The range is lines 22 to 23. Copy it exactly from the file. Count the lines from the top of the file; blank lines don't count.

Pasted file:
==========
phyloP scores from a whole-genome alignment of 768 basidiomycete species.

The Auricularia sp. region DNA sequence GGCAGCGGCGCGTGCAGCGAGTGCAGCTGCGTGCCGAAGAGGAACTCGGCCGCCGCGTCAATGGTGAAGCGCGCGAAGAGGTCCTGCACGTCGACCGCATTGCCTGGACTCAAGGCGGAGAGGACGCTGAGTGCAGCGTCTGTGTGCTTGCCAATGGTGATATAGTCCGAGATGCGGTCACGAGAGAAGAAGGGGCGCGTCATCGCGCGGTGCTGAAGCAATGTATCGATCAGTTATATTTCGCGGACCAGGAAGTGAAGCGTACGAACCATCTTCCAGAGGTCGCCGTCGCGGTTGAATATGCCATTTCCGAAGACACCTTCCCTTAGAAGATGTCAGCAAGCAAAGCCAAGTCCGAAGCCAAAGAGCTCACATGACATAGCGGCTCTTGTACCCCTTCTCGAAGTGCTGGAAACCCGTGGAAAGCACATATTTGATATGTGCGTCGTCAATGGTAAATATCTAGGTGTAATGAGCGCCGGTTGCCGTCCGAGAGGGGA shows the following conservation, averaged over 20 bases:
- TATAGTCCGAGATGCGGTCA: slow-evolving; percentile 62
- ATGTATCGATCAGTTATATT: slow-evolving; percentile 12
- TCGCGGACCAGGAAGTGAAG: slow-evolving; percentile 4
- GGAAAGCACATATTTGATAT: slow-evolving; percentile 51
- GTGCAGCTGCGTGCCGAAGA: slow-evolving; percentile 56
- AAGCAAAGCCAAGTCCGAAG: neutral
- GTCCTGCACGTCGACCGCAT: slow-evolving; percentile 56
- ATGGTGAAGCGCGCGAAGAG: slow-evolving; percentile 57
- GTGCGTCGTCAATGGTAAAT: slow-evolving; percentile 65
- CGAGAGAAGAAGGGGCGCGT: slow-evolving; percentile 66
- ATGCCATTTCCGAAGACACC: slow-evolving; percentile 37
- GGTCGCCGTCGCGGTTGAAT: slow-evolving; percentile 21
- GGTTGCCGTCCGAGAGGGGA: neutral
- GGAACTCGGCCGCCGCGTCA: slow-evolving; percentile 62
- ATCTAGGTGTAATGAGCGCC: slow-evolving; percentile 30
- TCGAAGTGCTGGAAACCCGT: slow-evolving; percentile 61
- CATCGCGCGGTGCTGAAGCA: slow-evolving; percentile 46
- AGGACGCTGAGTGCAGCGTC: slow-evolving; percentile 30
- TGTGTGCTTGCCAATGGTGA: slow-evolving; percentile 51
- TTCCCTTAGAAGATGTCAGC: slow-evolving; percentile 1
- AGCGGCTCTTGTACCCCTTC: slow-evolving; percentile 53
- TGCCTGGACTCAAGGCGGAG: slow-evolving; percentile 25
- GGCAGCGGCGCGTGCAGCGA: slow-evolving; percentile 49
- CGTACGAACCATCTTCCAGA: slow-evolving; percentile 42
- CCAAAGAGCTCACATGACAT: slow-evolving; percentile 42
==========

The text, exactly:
- TTCCCTTAGAAGATGTCAGC: slow-evolving; percentile 1
- AGCGGCTCTTGTACCCCTTC: slow-evolving; percentile 53